Tag Archives: grants

Three things to consider before applying for a big grant

Three things to considerBig money attracts big dreams. Imagine what your organization could do with a large sum of money. Large could be $25,000 or it could be $25 million. It all depends on your operating budget. Whether you say “yes” to big money, or turn down an opportunity can impact your organization – and community – for years to come. Learn three questions to ask before making a decision.

When you are approached to apply for a large grant it can feel as if your nonprofit has won the lottery. Maybe you’re a grassroots program, a national advocacy organization, or a college or university. In most cases the response is the same: you are excited and begin to evaluate how your programs fit into the grant guidelines. If the proposed grant could cover multiple years your team may feel the heavens have opened. Maybe, and maybe not.

The first pivotal question to ask when considering a major grant is whether or not it is in line with your mission, goals and strategic plan. You can contort your nonprofit and change your direction to secure the funding. But what will that do to your organization? If the grant funding is for services outside of your focus why are you changing your priorities? There are legitimate reasons to change, but make sure yours is a conscious decision. Our general recommendation: don’t chase money that takes you off course.

If you accept funds that are not line with the core work of your nonprofit you can put your organization at risk. You may find that the time and money required for grant management, reporting, and evaluation are not covered in grant funding. Paying for these can become an additional – unfunded – expense.

Second, have you planned for the end of the grant – even as you prepare to apply for funds? For example, have you considered how you will replace the funds once a grant ends? Will the new grant-funded program/ service/advocacy become part of your long-range planning or business plan? If not, what will happen to those you serve?

Third, do you have the information you need to carefully construct a budget for the proposed work? Will grant funds cover current programs, or will you need to expand programming or launch a new program? Will you need to hire additional people? If yes, where will you find the talent you need? How will you retain current and new hires during the life of the grant? What will happen if staff leave your organization? How will you replace them?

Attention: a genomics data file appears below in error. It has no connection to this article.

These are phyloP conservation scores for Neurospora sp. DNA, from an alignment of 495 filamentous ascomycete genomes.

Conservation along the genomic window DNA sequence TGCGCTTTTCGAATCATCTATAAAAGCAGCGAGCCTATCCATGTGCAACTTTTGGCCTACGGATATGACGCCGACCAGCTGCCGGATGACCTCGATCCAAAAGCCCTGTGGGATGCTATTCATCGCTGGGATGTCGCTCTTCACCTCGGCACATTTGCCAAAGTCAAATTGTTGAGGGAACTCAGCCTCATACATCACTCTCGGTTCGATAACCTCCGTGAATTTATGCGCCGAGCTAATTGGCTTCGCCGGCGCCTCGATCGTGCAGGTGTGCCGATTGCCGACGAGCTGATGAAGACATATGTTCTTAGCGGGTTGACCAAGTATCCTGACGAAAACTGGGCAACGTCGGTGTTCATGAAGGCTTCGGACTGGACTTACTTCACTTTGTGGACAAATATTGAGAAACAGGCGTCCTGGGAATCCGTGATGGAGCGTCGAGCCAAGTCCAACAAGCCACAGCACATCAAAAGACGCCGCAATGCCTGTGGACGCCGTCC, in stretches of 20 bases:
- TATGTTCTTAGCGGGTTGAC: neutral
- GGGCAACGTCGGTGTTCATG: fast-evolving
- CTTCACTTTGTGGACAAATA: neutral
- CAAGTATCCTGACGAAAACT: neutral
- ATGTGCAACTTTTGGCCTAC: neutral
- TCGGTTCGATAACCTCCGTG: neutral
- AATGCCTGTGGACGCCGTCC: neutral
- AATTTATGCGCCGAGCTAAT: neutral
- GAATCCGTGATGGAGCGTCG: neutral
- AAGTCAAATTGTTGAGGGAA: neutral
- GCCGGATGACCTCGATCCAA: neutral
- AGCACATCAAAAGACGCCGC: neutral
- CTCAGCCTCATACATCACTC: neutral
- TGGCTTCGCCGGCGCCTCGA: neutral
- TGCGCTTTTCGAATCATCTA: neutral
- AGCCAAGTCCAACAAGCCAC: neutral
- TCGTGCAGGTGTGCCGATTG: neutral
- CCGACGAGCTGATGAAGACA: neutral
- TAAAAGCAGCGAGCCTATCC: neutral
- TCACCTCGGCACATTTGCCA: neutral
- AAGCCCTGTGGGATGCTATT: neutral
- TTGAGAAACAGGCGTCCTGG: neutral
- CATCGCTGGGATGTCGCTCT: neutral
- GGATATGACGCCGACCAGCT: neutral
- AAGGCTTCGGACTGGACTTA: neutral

Take time to make wise decisions for your organization’s sustainability.

Image courtesy of satit_srihin at FreeDigitalPhotos.net

Copyright 2015– Mel and Pearl Shaw

Mel and Pearl Shaw position nonprofits, colleges and universities for fundraising success. For help with your fundraising visit www.saadandshaw.com or call (901) 522-8727.

Simplifying Financial Aid

financial aid, paying for college, college access, scholarships, grants, HBCU, first generation studentsTrying to receive financial aid for college? How do you feel when completing the ten page FAFSA (Free Application for Financial Student Aid) form? Could reducing it to two questions improve the process? Senators Alexander (TN) and Bennett (CO) believe more students could pursue a college education if the form were simplified. They want to reduce FAFSA to a postcard that asks two questions: What is your family size? And, what was your household income two years ago? Using earlier tax data – and a simple “look up” table – would let students know how much financial aid they are eligible for when they start looking at colleges.